Is there a standard binary search with overridable comparisons?

John Machin sjmachin at lexicon.net
Wed Jun 18 01:36:32 CEST 2008


On Jun 18, 6:55 am, markscottwright <markscottwri... at gmail.com> wrote:
> I've got an ordered list of MyClasses that I want to be able to do
> binary searches on, but against a tuple.  MyClass has valid
> __lt__(self, rhs) and __eq__(self, rhs) member functions that work
> when rhs is a tuple.
>
> This works:
> l = [MyClass(..), MyClass(..), ...]
> l.find((a,b))
>
> But this doesn't:
> bisect.bisect(l, (a,b))
>
> I'm assuming

... Don't. It can be dangerous.

> this is because inside bisect, it does 'key < list[x]'
> rather than 'list[x] < key', so it's the tuple's __lt__ that is
> called, rather than MyClass's tuple.

Actually it appears (extremely gory details in Objects/object.c) that
it tries all rich comparison possibilities first:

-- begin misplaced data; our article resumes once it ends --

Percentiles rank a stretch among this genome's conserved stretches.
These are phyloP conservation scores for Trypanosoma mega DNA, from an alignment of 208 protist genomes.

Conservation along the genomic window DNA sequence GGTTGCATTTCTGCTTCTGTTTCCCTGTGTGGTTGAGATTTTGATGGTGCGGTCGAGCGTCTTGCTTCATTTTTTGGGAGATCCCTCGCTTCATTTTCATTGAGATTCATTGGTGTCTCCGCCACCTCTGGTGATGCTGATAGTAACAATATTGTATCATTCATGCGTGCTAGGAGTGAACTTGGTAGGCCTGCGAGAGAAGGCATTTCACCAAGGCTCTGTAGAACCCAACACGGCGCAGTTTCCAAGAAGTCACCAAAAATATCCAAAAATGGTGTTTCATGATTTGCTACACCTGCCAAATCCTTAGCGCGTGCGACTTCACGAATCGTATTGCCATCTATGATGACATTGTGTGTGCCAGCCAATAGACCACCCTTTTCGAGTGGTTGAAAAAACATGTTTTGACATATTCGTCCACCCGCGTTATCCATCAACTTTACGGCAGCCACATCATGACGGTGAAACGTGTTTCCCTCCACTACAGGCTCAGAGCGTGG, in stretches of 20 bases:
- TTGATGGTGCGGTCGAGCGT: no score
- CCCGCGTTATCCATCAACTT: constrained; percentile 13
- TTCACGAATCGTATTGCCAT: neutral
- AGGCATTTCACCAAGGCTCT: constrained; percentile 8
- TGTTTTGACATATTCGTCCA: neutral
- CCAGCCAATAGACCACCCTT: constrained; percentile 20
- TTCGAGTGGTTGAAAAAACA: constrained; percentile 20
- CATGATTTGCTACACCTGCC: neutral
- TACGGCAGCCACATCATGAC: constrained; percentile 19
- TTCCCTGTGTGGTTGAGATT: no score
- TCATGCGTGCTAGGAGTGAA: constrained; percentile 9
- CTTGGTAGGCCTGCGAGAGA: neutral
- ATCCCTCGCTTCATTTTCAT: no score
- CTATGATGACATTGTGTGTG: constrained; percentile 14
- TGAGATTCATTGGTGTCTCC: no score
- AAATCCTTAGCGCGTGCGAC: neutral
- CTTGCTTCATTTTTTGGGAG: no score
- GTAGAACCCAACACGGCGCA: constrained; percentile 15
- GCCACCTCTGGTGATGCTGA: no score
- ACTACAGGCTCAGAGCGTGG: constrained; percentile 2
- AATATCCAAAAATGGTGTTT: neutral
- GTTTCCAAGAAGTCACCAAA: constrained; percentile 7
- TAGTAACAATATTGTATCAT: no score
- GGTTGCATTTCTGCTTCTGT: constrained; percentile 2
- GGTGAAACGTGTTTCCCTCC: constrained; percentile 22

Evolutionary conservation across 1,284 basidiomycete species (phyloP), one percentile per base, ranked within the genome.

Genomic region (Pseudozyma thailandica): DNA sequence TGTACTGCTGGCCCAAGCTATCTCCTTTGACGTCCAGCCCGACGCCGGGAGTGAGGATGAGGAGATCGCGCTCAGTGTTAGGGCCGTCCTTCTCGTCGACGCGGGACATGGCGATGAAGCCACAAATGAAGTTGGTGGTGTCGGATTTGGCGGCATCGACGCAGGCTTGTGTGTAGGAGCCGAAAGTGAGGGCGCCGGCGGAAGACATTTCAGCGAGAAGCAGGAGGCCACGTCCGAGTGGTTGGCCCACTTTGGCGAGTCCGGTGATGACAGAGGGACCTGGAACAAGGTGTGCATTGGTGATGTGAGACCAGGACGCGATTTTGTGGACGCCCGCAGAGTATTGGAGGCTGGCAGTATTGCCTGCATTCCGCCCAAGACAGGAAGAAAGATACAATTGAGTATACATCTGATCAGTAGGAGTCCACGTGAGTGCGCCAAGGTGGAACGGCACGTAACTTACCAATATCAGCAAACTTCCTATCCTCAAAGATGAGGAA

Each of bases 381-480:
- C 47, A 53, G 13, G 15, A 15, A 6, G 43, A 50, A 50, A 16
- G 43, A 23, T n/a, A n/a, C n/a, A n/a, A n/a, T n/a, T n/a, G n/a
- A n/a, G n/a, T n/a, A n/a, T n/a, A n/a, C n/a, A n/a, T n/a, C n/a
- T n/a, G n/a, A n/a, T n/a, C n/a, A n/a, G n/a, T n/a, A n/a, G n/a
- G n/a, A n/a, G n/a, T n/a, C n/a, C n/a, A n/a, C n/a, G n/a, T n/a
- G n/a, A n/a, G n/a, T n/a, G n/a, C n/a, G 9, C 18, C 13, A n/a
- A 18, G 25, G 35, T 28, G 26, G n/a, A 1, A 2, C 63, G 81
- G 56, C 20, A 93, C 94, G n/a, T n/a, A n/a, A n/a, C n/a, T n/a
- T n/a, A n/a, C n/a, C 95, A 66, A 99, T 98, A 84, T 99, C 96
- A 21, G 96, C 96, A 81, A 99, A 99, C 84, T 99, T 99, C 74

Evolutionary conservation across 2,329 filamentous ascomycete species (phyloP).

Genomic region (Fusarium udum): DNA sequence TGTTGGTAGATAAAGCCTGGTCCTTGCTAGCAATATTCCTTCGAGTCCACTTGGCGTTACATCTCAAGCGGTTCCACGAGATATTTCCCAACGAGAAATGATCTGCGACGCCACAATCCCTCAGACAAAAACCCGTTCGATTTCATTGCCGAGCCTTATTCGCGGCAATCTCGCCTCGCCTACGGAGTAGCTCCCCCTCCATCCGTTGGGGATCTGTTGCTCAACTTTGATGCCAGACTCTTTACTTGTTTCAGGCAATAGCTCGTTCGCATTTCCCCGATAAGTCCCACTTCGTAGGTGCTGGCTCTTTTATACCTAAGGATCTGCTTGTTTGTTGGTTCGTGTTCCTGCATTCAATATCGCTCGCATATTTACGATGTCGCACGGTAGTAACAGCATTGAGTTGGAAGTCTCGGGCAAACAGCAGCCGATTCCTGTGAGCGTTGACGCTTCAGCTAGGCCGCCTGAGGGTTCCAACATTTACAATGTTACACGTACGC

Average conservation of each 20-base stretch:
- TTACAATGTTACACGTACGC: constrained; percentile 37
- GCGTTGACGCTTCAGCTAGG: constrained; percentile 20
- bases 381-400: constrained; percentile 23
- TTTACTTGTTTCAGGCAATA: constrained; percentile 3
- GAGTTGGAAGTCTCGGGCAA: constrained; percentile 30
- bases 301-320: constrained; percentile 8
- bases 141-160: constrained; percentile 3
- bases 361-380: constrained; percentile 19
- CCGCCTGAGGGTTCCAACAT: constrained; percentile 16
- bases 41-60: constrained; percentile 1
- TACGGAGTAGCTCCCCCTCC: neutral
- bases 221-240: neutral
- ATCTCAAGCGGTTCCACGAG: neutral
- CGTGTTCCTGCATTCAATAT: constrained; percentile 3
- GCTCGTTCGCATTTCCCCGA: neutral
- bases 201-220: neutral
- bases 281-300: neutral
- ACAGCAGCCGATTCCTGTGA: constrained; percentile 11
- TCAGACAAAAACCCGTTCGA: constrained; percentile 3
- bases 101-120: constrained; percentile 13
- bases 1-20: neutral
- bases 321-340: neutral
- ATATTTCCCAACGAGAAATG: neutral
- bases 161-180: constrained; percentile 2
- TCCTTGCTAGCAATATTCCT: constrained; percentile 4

tuple < myclass: not defined in tuple type
myclass > tuple: not defined in MyClass
before falling through to the default (which is based on addresses).

>
> Is there a way around this?  Can I monkeypatch a new __lt__ into the
> tuple class?

Looks like you need to implement MyClass.__gt__

I suspect someone will say that this section of the manual is trying
to tell us this:
"""
There are no reflected (swapped-argument) versions of these methods
(to be used when the left argument does not support the operation but
the right argument does); rather, __lt__() and __gt__() are each
other's reflection, __le__() and __ge__() are each other's reflection,
and __eq__() and __ne__() are their own reflection.
"""
... "trying" being the operative word :-)

Alternatively, do you really need rich comparison? Consider defining
__cmp__ instead of 2 to 6 of the __lt__ etc brigade.

HTH,
John



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